Water restrictions begin in Gauteng

Rand Water, which supplies Tshwane, Johannesburg and Ekurhuleni with drinking water, has announced that water restrictions will begin immediately owing to “increased demand caused by persistent high temperatures”.

“The lack of rainfall in Gauteng is exacerbating the situation. The high water demand will cause localised problems in the City of Johannesburg, City of Tshwane and the Ekurhuleni Metropolitan Municipality.”

The restrictions are being implemented until further notice and mean no excess outside use of water is permitted between 6am and 6pm.

The announcement comes as the entire country moves into the grips of the worst drought in 23 years. The past two droughts coincided with El Niño weather patterns in the Pacific Ocean, which warms the world’s largest body of water and creates drought in much of the southern hemisphere.

Its appearance in 1982 and 1991 led to two year-long droughts across South Africa.

The Council for Scientific and Industrial Research (CSIR) warned last month that El Niño would add to the damage being done by a warming climate. Its research said that “dramatic increases in the number of heatwave days and high fire-danger days, and reduced soil-moisture availability, are consistently projected”.

The researchers said this year’s El Niño, which warms the Eastern Pacific and leads to floods and drought worldwide, had already increased sea temperatures in that part of the world by 2°C. This would only increase and would probably break records for ocean temperatures in that part of the world.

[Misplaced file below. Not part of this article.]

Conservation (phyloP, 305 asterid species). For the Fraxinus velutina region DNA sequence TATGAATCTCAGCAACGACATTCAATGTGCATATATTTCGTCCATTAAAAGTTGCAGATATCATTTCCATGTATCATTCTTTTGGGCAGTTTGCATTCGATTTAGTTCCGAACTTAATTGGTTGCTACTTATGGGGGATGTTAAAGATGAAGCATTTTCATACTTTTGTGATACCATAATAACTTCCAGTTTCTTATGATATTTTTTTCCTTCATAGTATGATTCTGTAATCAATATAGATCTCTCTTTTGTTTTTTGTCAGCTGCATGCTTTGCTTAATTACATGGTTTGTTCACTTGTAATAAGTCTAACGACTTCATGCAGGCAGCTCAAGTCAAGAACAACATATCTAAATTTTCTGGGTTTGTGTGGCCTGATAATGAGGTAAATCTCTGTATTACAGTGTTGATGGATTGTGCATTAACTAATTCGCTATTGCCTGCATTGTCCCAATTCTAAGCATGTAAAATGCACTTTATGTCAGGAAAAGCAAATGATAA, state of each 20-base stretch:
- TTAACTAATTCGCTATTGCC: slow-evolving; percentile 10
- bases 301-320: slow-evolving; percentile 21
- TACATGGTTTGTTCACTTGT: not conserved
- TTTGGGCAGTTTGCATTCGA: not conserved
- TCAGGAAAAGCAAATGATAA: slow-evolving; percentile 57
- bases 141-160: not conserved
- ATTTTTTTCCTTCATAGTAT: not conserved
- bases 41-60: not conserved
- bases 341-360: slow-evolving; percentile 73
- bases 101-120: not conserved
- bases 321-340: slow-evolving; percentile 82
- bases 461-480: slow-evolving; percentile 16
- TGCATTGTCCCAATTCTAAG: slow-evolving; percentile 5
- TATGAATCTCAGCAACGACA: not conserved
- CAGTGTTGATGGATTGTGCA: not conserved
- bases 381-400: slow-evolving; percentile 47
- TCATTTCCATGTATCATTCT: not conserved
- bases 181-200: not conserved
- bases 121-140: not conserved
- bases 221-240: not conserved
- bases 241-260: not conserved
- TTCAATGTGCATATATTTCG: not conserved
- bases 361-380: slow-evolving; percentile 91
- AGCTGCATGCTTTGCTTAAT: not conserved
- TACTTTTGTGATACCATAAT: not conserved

As a result, the team predicted that this year’s summer would be the hottest South Africa had ever experienced.

The South African Weather Service warned in early September that “extremely dry and hot conditions” were likely to persist throughout the summer. The driving force behind this was an unusually strong El Niño, it said.

Groups such as Nasa have been releasing data that shows the past 12 months were the hottest such period ever recorded and that September was probably the hottest September on record. 

Research released earlier in September by the CSIR said El Niño would decrease rainfall by up to 150mm on average. South Africa’s average rainfall is around 450mm a year.

This has traditionally pushed South Africa to engineer itself out of water problems. Large-scale water transfer schemes take water from where it rains the most to catchments where there is little rain. 

The Lesotho Highlands Water Scheme was built to supply Gauteng and agricultural areas in the surrounding provinces with water. The second phase of the scheme is under construction, but has already been delayed by at least two years.

“Many parts of the country have either reached or are fast approaching the point at which all of the financially viable freshwater resources are fully utilised and where building new dams will not address the challenges,” the department of water affairs said in its 2013 strategy report.

With the national drought meaning water cannot be pumped from elsewhere, five provinces have already been declared disaster drought areas, with rainfall in the most recent planting season coming in much lower than expected. 

The drought has exacerbated pressures that are already hitting the farming community and neighbouring countries, which normally export to South Africa in times of drought, have also been hard hit.  

The World Food Programme’s most recent bulletin said: “Significant drops in crop production are expected in southern parts of Zimbabwe, Malawi, Madagascar, Lesotho and South Africa.” This was because of the “uncharacteristically low” rainfall being experienced in the region, it said. 

This was coupled with a steady drop in crop yields in the area over the past five years. South Africa’s 31% drop in maize production was therefore a big problem for Southern Africa, it said. “This poses a serious cause for concern, as it might trigger higher food prices in the short term and a [food] deficit in surrounding countries.”

Sipho Kings
Sipho is the Mail & Guardian's News Editor. He also does investigative environment journalism.

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